BenQ’s compact DeskSaver Companion keyboard/mouse combination is designed for places where a standard keyboard and mouse won’t fit. At only 10.8 inches wide by 5.2 inches deep by 0.4 inches thick, the keyboard is among the smallest we’ve seen. In fact, it’s small (and thin) enough to easily fit in a laptop bag for more-ergonomic typing on-the-go.
To achieve this low profile, the DeskSaver’s keyboard uses laptop-style scissor keys. The keys are firm, with a good tactile response, but they are spaced very close together—error-free typing on the DeskSaver takes some practice. The keyboard also sacrifices the traditional numeric keypad and distributes the Page Up, Page Down, Help, Forward Delete, Home, and End keys—usually grouped together—around the keyboard. Finally, a number of keys serve double duty; a function (Fn) key lets you access these keys’ secondary functions.
Despite its small size, the keyboard does include a few useful extras: Volume Up, Down, and Mute keys; a dedicated Eject button; and a Sleep button (which actually brings up Mac OS X’s Restart/Sleep/Shut Down dialog). All of these keys work without any special drivers.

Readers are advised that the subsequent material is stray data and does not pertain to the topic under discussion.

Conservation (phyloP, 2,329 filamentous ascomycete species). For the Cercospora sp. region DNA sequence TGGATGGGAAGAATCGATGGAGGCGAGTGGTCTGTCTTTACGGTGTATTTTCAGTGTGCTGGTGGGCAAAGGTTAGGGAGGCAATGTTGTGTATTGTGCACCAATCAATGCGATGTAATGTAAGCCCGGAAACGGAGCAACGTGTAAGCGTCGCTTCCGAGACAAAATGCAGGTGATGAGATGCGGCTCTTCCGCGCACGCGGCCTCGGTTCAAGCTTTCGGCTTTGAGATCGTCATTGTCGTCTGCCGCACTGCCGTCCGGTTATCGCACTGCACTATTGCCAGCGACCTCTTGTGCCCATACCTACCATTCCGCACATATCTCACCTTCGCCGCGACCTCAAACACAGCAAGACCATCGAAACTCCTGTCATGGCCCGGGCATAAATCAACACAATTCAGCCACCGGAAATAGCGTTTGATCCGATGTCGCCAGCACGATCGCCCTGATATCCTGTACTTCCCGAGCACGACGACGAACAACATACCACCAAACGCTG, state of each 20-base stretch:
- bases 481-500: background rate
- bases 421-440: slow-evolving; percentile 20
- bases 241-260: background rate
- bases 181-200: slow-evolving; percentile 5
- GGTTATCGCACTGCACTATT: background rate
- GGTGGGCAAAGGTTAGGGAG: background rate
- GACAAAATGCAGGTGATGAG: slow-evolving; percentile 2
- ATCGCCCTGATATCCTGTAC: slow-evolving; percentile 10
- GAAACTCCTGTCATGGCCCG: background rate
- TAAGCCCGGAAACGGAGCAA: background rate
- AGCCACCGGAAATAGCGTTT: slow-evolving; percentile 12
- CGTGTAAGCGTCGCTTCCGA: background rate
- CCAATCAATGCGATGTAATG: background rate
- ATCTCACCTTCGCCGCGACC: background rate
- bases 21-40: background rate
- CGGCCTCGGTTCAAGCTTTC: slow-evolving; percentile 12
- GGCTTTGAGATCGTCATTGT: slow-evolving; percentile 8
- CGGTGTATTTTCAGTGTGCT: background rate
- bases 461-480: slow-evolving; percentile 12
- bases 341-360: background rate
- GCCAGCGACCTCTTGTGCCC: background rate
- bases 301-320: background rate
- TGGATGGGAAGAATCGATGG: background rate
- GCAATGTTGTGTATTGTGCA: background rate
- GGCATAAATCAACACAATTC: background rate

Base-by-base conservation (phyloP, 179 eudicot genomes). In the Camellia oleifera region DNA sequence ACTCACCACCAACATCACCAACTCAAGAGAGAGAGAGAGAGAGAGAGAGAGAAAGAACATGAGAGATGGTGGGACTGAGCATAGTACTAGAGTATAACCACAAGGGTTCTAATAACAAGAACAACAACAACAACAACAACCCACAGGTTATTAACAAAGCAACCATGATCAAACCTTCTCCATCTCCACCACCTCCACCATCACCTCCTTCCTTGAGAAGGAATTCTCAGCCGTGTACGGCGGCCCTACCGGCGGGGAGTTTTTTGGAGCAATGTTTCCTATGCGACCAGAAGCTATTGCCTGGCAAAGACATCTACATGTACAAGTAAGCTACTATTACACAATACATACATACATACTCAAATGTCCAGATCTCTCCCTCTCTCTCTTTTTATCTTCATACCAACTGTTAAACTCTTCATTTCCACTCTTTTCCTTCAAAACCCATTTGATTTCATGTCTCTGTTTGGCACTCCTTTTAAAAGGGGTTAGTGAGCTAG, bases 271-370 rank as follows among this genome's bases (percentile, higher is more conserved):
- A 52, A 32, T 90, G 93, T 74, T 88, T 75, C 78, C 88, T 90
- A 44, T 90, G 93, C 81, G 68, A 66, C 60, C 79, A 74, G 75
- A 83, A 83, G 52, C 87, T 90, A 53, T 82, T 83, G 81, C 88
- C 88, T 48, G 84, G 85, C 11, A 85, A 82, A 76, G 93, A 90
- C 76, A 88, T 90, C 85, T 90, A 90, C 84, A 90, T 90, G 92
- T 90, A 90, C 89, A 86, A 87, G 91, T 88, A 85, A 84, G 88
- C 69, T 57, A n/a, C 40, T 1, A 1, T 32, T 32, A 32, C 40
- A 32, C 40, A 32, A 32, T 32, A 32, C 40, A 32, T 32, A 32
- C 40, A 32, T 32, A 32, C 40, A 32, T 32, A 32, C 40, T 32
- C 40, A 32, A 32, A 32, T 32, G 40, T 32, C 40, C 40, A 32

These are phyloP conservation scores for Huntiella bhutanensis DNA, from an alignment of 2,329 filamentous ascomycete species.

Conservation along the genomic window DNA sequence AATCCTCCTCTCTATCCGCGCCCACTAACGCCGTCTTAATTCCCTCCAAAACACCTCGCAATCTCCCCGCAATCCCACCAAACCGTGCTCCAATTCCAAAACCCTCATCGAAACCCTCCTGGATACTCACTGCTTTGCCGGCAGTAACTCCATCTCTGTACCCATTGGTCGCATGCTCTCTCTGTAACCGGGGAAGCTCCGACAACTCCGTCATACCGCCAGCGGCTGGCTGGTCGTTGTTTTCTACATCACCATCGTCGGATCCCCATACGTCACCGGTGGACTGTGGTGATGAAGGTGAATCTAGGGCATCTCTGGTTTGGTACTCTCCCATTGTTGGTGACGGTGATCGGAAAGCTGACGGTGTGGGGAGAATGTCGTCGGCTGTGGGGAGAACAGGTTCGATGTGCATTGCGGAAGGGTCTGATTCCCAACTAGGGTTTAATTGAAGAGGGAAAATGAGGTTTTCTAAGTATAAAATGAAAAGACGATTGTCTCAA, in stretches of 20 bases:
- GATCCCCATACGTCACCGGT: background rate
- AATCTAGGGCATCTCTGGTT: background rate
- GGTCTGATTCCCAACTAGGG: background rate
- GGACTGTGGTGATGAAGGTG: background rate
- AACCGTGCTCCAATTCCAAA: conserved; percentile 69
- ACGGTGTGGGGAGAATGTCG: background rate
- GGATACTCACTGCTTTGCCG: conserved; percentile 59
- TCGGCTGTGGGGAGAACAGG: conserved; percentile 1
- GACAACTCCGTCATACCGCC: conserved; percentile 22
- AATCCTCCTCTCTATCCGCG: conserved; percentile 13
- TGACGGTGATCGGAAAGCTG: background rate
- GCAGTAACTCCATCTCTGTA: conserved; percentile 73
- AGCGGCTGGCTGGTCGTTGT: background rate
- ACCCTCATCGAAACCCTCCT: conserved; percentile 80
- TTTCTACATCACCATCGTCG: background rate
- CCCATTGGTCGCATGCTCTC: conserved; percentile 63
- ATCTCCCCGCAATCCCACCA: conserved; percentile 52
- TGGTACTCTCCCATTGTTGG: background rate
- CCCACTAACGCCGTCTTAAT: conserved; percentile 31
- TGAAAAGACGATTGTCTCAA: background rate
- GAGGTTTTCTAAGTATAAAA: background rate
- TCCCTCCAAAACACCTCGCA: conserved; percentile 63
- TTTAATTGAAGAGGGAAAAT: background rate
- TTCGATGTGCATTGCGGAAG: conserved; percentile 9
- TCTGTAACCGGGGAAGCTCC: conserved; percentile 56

Unfortunately, despite this out-of-the-box OS X compatibility, the DeskSaver’s keyboard is Windows-centric: Although the Windows key is also labeled with a Mac Command-key symbol, the Command and Alt/Option keys are switched; you’ll need to use OS X’s Keyboard preferences to swap them. There’s also a Windows key on the right side instead of a Command key.
The DeskSaver Companion’s mouse is a 800-dpi optical model with left and right buttons, as well as a clickable scroll wheel. At 3.3 inches long by 2 inches wide, the mouse is fairly compact but large enough to be usable. However, I found the mouse’s too-smooth surface to be difficult to grip. The mouse is also extremely light; although this is a nice feature if you’re carrying the DeskSaver set in your laptop bag, it also means that even the slightest bump of the mouse or its cable will move the mouse. (In fact, the tension from the mouse’s cable was enough to lift the front edge of the mouse off my desk.) Like the keyboard, the DeskSaver mouse works without any drivers. The scroll wheel’s click functions as a Command-click out of the box, and the left and right buttons work as expected.
The keyboard’s slim and compact design has one unfortunate side effect when it comes to connecting the mouse: There’s no room for a USB port on the keyboard, so each piece—keyboard and mouse—requires a separate USB port on your computer.
Macworld’s buying advice
The DeskSaver Companion’s small size makes it a good fit for locations where desk real estate is an issue; it can even slip into a laptop bag. However, the keyboard’s Windows-centric keyboard layout and cramped keys make it less than ideal as a full-time Mac keyboard, and the mouse is difficult to grip and too lightweight.
Dan Frakes is a senior editor at
DeskSaver Companion keyboard and mouse